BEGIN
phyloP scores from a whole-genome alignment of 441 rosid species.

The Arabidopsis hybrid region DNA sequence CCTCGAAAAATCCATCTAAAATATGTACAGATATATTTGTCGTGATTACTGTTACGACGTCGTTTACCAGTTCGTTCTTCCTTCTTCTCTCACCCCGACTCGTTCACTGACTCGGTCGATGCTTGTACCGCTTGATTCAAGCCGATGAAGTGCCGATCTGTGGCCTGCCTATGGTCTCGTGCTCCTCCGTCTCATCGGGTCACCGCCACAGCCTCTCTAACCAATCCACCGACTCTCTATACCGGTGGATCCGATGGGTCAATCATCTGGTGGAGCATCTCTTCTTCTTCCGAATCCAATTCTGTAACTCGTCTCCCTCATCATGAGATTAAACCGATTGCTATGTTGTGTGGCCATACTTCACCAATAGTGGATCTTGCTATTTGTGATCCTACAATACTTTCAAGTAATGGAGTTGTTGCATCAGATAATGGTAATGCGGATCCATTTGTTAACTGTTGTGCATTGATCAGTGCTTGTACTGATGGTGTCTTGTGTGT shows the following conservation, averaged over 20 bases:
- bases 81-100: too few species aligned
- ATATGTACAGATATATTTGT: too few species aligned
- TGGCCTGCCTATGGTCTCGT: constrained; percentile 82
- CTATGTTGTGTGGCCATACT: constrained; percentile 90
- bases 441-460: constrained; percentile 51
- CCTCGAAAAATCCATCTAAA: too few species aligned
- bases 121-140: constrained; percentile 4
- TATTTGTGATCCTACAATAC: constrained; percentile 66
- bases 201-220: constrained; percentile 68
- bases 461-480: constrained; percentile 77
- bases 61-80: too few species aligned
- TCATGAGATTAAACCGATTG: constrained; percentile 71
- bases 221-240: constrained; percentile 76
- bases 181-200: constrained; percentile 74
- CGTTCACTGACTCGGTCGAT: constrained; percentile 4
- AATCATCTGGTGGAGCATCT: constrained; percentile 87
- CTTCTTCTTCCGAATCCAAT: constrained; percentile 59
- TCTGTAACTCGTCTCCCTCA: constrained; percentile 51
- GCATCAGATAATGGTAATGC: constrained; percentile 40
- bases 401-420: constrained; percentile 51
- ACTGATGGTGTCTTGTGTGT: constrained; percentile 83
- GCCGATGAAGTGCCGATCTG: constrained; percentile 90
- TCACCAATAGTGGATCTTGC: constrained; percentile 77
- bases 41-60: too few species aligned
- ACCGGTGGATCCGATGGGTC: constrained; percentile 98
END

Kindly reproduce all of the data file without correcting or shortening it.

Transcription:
phyloP scores from a whole-genome alignment of 441 rosid species.

The Arabidopsis hybrid region DNA sequence CCTCGAAAAATCCATCTAAAATATGTACAGATATATTTGTCGTGATTACTGTTACGACGTCGTTTACCAGTTCGTTCTTCCTTCTTCTCTCACCCCGACTCGTTCACTGACTCGGTCGATGCTTGTACCGCTTGATTCAAGCCGATGAAGTGCCGATCTGTGGCCTGCCTATGGTCTCGTGCTCCTCCGTCTCATCGGGTCACCGCCACAGCCTCTCTAACCAATCCACCGACTCTCTATACCGGTGGATCCGATGGGTCAATCATCTGGTGGAGCATCTCTTCTTCTTCCGAATCCAATTCTGTAACTCGTCTCCCTCATCATGAGATTAAACCGATTGCTATGTTGTGTGGCCATACTTCACCAATAGTGGATCTTGCTATTTGTGATCCTACAATACTTTCAAGTAATGGAGTTGTTGCATCAGATAATGGTAATGCGGATCCATTTGTTAACTGTTGTGCATTGATCAGTGCTTGTACTGATGGTGTCTTGTGTGT shows the following conservation, averaged over 20 bases:
- bases 81-100: too few species aligned
- ATATGTACAGATATATTTGT: too few species aligned
- TGGCCTGCCTATGGTCTCGT: constrained; percentile 82
- CTATGTTGTGTGGCCATACT: constrained; percentile 90
- bases 441-460: constrained; percentile 51
- CCTCGAAAAATCCATCTAAA: too few species aligned
- bases 121-140: constrained; percentile 4
- TATTTGTGATCCTACAATAC: constrained; percentile 66
- bases 201-220: constrained; percentile 68
- bases 461-480: constrained; percentile 77
- bases 61-80: too few species aligned
- TCATGAGATTAAACCGATTG: constrained; percentile 71
- bases 221-240: constrained; percentile 76
- bases 181-200: constrained; percentile 74
- CGTTCACTGACTCGGTCGAT: constrained; percentile 4
- AATCATCTGGTGGAGCATCT: constrained; percentile 87
- CTTCTTCTTCCGAATCCAAT: constrained; percentile 59
- TCTGTAACTCGTCTCCCTCA: constrained; percentile 51
- GCATCAGATAATGGTAATGC: constrained; percentile 40
- bases 401-420: constrained; percentile 51
- ACTGATGGTGTCTTGTGTGT: constrained; percentile 83
- GCCGATGAAGTGCCGATCTG: constrained; percentile 90
- TCACCAATAGTGGATCTTGC: constrained; percentile 77
- bases 41-60: too few species aligned
- ACCGGTGGATCCGATGGGTC: constrained; percentile 98